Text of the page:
Making Ends Meet: America’s poorest generation

*NOTE: This is a stock photo.
*NOTE: This is a stock photo.(Pixabay)
Published: Sep. 7, 2022 at 6:25 PM EDT
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LOUISVILLE, Ky. (WAVE) - Most of us can remember the moment we were able to save enough for those important major adult milestones in our lives. From your first car, first home and even your first child.

Millennials are working hard to grab their piece of the American Dream, but education, housing and basic cost-of-living expenses have far outpaced wage gains during their lives.

Danetha Doe from with Clever, a real estate data company, shared with us the findings from a new report on millennial debt.

“A millennial is the generation that was born between 1981 and 1996,” Doe said.

Millennials are currently between 26 and 41-years-old.

“The data shows millennials are not at the same financial benchmarks that previous generations have been at,” Doe said.

According to a study by the Federal Reserve, millennials are America’s poorest generation.

“The millennials generation not only has the cost-of-living increase, they’ve also lived through the 2008 recession,” Doe said. “They’ve lived through the recession associated with the pandemic. Right now, they’re living through the highest inflationary period that we’ve seen since the 1970s. This generation has been dealt a really tough economic hand.”

Millennials are now in their prime, working years trying to build their savings, prepare for retirement, preparing to build a family and securing funds for any emergency.

“The average millennial spends 47% of their gross income on housing,” Doe said. “That’s 1.5 times greater than the recommended 30%.”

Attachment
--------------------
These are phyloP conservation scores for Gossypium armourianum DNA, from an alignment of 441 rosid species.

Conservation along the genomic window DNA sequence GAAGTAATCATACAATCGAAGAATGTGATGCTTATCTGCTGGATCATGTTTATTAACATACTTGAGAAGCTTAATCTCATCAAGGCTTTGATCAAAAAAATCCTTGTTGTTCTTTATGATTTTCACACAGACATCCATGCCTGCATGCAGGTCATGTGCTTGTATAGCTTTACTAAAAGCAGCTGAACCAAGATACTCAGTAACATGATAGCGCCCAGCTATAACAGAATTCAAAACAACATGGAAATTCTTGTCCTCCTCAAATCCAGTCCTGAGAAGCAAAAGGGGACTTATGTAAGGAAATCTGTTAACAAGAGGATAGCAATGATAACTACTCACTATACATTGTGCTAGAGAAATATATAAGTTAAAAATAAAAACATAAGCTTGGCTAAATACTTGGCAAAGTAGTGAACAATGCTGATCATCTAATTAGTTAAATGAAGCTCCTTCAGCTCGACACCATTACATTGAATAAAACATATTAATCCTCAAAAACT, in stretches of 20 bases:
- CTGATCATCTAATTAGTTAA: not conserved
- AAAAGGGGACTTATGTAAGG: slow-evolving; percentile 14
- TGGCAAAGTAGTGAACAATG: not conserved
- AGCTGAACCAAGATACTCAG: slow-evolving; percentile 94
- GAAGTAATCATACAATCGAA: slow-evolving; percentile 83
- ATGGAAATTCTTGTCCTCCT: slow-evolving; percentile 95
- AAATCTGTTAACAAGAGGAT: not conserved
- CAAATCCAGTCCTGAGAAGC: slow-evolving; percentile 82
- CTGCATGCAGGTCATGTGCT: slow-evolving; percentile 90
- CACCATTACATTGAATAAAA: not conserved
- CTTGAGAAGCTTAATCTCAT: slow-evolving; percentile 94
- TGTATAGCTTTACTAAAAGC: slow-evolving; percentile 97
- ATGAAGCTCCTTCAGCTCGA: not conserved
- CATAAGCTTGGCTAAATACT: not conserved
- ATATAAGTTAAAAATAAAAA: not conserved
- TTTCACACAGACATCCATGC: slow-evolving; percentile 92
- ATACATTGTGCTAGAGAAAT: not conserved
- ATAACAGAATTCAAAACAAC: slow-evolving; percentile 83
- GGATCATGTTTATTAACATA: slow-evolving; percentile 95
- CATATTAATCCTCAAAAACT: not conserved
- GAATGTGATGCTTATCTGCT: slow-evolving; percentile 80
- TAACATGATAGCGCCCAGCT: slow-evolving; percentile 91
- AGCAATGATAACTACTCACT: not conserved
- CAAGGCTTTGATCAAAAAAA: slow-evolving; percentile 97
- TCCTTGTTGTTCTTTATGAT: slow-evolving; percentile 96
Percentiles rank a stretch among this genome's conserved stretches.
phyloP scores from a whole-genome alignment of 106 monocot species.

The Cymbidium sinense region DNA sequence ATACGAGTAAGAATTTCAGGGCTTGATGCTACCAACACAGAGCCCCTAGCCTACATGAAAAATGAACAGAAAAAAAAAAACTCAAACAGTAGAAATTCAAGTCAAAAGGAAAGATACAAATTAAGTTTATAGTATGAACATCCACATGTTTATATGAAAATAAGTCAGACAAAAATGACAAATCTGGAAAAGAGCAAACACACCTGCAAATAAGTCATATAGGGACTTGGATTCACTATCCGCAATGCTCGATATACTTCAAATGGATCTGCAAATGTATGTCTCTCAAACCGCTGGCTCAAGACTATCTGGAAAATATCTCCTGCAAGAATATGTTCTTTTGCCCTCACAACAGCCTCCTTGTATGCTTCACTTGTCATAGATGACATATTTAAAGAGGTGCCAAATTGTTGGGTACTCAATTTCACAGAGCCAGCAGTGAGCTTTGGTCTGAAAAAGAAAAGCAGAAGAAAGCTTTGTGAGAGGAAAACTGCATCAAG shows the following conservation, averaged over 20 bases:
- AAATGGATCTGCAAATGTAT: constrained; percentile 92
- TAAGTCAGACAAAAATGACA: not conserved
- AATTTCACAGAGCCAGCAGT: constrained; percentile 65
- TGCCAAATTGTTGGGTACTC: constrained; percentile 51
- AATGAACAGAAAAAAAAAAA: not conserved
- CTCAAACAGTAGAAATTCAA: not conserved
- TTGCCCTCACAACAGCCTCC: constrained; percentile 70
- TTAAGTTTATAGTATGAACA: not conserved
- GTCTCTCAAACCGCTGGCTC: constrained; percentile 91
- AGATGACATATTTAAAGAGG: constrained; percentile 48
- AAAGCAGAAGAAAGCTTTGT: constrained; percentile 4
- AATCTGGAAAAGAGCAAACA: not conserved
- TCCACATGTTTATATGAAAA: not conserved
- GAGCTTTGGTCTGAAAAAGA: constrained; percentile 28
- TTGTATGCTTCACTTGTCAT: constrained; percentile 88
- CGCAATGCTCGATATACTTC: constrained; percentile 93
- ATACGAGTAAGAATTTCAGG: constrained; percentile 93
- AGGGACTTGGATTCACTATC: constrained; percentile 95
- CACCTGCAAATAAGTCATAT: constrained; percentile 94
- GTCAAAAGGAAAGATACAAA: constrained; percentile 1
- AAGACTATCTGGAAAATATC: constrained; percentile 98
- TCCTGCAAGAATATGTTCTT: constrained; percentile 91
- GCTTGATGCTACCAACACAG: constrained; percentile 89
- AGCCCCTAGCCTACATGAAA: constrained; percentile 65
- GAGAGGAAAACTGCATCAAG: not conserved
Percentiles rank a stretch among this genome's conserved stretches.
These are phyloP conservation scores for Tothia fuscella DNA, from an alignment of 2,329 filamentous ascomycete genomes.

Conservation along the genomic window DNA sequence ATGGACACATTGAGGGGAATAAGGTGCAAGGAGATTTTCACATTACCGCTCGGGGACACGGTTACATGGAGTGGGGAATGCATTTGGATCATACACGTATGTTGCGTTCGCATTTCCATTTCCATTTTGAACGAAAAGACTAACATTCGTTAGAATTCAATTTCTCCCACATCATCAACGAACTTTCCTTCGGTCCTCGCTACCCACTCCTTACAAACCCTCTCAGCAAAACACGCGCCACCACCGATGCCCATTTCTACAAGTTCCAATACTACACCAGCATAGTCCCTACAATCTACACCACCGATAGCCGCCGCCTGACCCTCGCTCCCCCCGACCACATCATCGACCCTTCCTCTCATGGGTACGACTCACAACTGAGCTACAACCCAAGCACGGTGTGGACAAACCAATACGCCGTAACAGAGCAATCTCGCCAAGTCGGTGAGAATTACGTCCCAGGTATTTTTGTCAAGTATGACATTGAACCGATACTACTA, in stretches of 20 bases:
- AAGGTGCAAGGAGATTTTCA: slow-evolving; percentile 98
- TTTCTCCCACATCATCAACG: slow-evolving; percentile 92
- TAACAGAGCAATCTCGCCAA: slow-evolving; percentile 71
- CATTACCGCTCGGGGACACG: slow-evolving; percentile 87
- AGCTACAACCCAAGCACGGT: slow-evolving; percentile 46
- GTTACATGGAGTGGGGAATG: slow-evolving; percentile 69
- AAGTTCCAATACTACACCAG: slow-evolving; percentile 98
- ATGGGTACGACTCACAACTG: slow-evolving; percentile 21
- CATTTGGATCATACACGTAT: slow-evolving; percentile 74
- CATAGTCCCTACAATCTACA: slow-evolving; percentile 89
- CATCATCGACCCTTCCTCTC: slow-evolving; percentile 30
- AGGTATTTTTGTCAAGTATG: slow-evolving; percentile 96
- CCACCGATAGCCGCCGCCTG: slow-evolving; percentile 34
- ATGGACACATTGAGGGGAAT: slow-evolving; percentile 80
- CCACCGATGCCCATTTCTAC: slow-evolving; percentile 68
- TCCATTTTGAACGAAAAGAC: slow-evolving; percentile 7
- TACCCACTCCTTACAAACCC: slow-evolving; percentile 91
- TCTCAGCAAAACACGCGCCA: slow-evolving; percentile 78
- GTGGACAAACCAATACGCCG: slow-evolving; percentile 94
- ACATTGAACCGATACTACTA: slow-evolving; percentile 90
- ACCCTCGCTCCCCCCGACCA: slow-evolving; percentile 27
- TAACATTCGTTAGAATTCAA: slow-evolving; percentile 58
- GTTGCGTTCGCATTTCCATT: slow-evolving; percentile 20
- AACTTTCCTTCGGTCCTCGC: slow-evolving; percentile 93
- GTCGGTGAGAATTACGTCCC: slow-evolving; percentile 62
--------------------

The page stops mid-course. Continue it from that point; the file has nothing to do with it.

With home prices rising seven times faster than income and rent rising four times faster than income, millennials must spend significantly more of their earnings on housing than previous generations.

“That gap is huge, and it increased during the millennial generation,” Doe said.

Clever Real Estate’s survey of millennials also found student loans at the top of their concerns.

“It was not uncommon for them to express they have over six figures in student loan debt,” Doe said.

Debt that may see some relief from the Biden Administration.

The U.S. Department of Education will provide up to $20,000 in debt cancellation to Pell Grant recipients with loans held by the Department of Education and up to $10,000 in debt cancellation to non-Pell Grant recipients.

To be eligible, your annual income must be below $125,000 for individuals or $250,000 for married couples or heads of households and you must have filed your taxes. Doe stresses there are solutions.

“Get clear on where you’re at in terms of your income, your expenses and your debt,” Doe said. “Determine your financial goals according to your own definition of success. There are financial programs that are available if you realize that you need help.”